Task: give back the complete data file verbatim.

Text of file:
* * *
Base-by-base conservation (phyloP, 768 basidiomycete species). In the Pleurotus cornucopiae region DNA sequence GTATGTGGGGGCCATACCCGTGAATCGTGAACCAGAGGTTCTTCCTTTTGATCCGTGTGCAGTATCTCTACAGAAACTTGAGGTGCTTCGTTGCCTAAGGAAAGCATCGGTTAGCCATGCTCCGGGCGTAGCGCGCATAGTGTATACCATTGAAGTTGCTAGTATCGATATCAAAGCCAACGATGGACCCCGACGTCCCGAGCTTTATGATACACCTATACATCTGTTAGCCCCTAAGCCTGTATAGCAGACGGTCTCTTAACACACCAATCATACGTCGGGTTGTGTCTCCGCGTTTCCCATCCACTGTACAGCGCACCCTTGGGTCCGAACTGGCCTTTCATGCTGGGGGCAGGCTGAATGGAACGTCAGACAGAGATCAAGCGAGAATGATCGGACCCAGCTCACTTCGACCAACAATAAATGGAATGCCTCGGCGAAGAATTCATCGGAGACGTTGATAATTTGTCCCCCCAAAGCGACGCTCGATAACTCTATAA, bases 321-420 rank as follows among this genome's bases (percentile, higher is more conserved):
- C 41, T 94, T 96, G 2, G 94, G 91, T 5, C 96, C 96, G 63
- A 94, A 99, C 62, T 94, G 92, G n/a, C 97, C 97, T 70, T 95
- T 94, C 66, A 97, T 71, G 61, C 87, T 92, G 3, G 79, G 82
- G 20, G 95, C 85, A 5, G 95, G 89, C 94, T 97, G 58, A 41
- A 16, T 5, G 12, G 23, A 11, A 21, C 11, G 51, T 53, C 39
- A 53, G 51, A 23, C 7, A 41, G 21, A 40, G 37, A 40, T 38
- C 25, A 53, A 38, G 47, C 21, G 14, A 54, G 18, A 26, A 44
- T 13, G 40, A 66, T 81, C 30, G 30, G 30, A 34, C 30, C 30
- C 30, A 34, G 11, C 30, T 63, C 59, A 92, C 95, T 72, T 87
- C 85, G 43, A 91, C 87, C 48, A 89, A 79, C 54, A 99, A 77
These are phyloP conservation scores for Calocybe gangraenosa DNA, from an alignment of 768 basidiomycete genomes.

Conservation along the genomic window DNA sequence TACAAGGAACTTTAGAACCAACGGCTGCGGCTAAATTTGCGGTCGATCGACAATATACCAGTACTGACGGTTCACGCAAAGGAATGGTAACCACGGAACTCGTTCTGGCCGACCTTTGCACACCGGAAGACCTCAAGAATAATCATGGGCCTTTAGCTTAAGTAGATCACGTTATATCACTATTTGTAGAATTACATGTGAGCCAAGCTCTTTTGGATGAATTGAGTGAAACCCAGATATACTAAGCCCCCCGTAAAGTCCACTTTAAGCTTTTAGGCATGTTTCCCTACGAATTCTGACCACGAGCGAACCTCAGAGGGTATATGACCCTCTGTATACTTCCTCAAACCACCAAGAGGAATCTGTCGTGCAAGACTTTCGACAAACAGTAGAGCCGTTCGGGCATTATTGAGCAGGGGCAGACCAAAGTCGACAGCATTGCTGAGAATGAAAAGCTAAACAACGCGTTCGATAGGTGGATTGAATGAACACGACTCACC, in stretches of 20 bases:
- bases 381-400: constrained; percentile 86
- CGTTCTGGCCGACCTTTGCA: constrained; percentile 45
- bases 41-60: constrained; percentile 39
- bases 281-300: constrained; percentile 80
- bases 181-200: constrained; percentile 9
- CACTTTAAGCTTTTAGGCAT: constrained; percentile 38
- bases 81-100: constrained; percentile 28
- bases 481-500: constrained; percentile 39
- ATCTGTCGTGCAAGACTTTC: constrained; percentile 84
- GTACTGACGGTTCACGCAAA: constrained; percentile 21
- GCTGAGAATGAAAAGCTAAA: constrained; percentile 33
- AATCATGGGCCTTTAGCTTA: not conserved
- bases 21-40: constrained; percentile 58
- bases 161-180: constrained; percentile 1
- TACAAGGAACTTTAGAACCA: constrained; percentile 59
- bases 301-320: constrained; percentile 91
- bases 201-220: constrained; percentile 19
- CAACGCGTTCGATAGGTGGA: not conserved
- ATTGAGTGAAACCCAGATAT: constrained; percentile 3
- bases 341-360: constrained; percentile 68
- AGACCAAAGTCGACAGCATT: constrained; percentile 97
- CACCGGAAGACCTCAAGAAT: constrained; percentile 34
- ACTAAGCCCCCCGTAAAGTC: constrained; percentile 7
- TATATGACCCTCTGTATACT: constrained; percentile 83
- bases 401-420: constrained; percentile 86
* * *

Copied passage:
Base-by-base conservation (phyloP, 768 basidiomycete species). In the Pleurotus cornucopiae region DNA sequence GTATGTGGGGGCCATACCCGTGAATCGTGAACCAGAGGTTCTTCCTTTTGATCCGTGTGCAGTATCTCTACAGAAACTTGAGGTGCTTCGTTGCCTAAGGAAAGCATCGGTTAGCCATGCTCCGGGCGTAGCGCGCATAGTGTATACCATTGAAGTTGCTAGTATCGATATCAAAGCCAACGATGGACCCCGACGTCCCGAGCTTTATGATACACCTATACATCTGTTAGCCCCTAAGCCTGTATAGCAGACGGTCTCTTAACACACCAATCATACGTCGGGTTGTGTCTCCGCGTTTCCCATCCACTGTACAGCGCACCCTTGGGTCCGAACTGGCCTTTCATGCTGGGGGCAGGCTGAATGGAACGTCAGACAGAGATCAAGCGAGAATGATCGGACCCAGCTCACTTCGACCAACAATAAATGGAATGCCTCGGCGAAGAATTCATCGGAGACGTTGATAATTTGTCCCCCCAAAGCGACGCTCGATAACTCTATAA, bases 321-420 rank as follows among this genome's bases (percentile, higher is more conserved):
- C 41, T 94, T 96, G 2, G 94, G 91, T 5, C 96, C 96, G 63
- A 94, A 99, C 62, T 94, G 92, G n/a, C 97, C 97, T 70, T 95
- T 94, C 66, A 97, T 71, G 61, C 87, T 92, G 3, G 79, G 82
- G 20, G 95, C 85, A 5, G 95, G 89, C 94, T 97, G 58, A 41
- A 16, T 5, G 12, G 23, A 11, A 21, C 11, G 51, T 53, C 39
- A 53, G 51, A 23, C 7, A 41, G 21, A 40, G 37, A 40, T 38
- C 25, A 53, A 38, G 47, C 21, G 14, A 54, G 18, A 26, A 44
- T 13, G 40, A 66, T 81, C 30, G 30, G 30, A 34, C 30, C 30
- C 30, A 34, G 11, C 30, T 63, C 59, A 92, C 95, T 72, T 87
- C 85, G 43, A 91, C 87, C 48, A 89, A 79, C 54, A 99, A 77
These are phyloP conservation scores for Calocybe gangraenosa DNA, from an alignment of 768 basidiomycete genomes.

Conservation along the genomic window DNA sequence TACAAGGAACTTTAGAACCAACGGCTGCGGCTAAATTTGCGGTCGATCGACAATATACCAGTACTGACGGTTCACGCAAAGGAATGGTAACCACGGAACTCGTTCTGGCCGACCTTTGCACACCGGAAGACCTCAAGAATAATCATGGGCCTTTAGCTTAAGTAGATCACGTTATATCACTATTTGTAGAATTACATGTGAGCCAAGCTCTTTTGGATGAATTGAGTGAAACCCAGATATACTAAGCCCCCCGTAAAGTCCACTTTAAGCTTTTAGGCATGTTTCCCTACGAATTCTGACCACGAGCGAACCTCAGAGGGTATATGACCCTCTGTATACTTCCTCAAACCACCAAGAGGAATCTGTCGTGCAAGACTTTCGACAAACAGTAGAGCCGTTCGGGCATTATTGAGCAGGGGCAGACCAAAGTCGACAGCATTGCTGAGAATGAAAAGCTAAACAACGCGTTCGATAGGTGGATTGAATGAACACGACTCACC, in stretches of 20 bases:
- bases 381-400: constrained; percentile 86
- CGTTCTGGCCGACCTTTGCA: constrained; percentile 45
- bases 41-60: constrained; percentile 39
- bases 281-300: constrained; percentile 80
- bases 181-200: constrained; percentile 9
- CACTTTAAGCTTTTAGGCAT: constrained; percentile 38
- bases 81-100: constrained; percentile 28
- bases 481-500: constrained; percentile 39
- ATCTGTCGTGCAAGACTTTC: constrained; percentile 84
- GTACTGACGGTTCACGCAAA: constrained; percentile 21
- GCTGAGAATGAAAAGCTAAA: constrained; percentile 33
- AATCATGGGCCTTTAGCTTA: not conserved
- bases 21-40: constrained; percentile 58
- bases 161-180: constrained; percentile 1
- TACAAGGAACTTTAGAACCA: constrained; percentile 59
- bases 301-320: constrained; percentile 91
- bases 201-220: constrained; percentile 19
- CAACGCGTTCGATAGGTGGA: not conserved
- ATTGAGTGAAACCCAGATAT: constrained; percentile 3
- bases 341-360: constrained; percentile 68
- AGACCAAAGTCGACAGCATT: constrained; percentile 97
- CACCGGAAGACCTCAAGAAT: constrained; percentile 34
- ACTAAGCCCCCCGTAAAGTC: constrained; percentile 7
- TATATGACCCTCTGTATACT: constrained; percentile 83
- bases 401-420: constrained; percentile 86